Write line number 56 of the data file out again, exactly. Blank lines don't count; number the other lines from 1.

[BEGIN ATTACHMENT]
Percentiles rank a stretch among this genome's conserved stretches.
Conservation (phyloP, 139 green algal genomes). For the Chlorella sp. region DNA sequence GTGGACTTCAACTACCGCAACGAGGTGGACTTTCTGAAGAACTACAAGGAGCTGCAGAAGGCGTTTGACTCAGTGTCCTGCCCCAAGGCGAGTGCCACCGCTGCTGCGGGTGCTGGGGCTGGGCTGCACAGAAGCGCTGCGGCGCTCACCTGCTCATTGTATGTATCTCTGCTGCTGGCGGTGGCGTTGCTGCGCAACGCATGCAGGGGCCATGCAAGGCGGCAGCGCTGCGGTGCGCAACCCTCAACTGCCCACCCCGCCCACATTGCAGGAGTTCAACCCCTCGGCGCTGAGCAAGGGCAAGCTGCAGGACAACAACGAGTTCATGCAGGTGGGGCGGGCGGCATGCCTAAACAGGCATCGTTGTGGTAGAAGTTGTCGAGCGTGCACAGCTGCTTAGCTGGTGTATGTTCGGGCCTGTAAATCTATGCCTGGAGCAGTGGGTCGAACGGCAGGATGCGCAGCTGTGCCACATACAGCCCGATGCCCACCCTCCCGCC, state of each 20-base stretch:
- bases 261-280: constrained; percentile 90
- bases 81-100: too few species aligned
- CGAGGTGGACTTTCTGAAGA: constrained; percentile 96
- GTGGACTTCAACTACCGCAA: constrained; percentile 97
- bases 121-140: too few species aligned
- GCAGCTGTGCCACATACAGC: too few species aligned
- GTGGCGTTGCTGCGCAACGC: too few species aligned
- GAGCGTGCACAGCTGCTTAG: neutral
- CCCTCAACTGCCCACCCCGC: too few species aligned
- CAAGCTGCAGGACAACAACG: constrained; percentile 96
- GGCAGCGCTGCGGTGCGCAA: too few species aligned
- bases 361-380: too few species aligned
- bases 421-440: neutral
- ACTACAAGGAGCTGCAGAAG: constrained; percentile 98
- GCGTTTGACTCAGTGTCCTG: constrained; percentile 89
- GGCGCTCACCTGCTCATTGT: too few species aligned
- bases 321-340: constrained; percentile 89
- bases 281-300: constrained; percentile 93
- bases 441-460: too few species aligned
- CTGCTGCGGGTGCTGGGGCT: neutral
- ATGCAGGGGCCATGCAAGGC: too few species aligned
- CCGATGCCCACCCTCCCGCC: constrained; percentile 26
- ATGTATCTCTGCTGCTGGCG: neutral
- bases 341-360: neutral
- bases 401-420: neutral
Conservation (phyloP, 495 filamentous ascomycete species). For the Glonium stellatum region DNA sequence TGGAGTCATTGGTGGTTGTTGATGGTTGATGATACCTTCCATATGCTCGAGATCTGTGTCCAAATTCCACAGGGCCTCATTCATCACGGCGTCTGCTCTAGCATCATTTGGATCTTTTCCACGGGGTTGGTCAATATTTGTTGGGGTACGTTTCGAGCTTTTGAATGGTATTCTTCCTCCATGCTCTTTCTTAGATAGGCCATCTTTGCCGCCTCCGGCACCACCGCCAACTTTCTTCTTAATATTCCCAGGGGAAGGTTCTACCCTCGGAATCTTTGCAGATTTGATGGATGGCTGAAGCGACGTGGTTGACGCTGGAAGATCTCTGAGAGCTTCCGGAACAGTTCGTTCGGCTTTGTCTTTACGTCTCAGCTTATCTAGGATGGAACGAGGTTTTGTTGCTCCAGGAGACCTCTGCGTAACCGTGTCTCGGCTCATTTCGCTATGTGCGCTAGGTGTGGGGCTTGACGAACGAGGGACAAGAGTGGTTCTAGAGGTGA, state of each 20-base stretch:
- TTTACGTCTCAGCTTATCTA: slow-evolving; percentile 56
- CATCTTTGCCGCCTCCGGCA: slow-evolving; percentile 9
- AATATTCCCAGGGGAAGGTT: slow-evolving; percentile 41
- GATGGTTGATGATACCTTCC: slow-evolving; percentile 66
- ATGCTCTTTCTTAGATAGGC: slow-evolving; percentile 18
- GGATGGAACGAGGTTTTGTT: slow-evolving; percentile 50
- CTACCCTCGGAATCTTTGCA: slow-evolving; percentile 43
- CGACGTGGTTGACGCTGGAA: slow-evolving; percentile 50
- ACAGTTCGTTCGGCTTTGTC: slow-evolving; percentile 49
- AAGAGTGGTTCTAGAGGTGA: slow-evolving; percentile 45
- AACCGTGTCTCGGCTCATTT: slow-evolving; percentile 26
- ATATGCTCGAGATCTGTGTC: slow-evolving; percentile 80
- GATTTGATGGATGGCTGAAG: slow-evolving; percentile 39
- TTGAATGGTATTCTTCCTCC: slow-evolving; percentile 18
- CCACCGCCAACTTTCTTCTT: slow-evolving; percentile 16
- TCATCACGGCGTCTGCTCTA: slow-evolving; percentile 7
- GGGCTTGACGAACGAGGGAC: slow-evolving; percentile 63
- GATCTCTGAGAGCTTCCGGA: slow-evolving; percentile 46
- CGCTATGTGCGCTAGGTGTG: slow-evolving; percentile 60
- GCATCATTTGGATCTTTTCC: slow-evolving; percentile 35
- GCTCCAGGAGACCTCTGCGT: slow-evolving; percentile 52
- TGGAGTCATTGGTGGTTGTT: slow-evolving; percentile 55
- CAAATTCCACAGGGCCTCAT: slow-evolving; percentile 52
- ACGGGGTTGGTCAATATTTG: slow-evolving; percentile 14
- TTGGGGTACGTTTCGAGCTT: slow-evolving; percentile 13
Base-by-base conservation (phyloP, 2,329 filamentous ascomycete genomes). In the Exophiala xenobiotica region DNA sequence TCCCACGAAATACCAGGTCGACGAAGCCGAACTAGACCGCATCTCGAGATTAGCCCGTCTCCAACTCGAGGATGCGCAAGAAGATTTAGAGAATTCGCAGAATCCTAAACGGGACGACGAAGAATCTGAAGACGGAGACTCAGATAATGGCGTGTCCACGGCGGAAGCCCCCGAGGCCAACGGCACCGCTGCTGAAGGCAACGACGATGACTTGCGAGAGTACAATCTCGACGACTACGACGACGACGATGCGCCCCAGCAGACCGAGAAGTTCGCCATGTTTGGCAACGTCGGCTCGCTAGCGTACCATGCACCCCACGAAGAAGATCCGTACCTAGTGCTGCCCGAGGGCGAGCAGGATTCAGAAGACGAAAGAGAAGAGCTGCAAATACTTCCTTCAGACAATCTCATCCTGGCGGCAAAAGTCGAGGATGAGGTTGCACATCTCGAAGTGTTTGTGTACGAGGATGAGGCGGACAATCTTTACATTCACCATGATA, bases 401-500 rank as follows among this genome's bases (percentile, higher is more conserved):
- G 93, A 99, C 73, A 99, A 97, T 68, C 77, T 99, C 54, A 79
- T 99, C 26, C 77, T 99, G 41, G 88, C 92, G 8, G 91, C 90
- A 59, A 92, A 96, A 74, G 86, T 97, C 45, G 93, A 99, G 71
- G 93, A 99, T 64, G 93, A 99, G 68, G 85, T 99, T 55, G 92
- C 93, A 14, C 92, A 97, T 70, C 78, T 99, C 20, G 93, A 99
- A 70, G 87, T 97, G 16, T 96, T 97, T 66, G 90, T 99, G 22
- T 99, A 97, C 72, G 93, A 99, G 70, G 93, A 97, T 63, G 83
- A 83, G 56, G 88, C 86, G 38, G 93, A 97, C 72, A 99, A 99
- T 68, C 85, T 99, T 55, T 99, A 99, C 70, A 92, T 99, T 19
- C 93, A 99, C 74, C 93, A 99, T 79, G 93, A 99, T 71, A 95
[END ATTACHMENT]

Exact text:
- T 99, C 26, C 77, T 99, G 41, G 88, C 92, G 8, G 91, C 90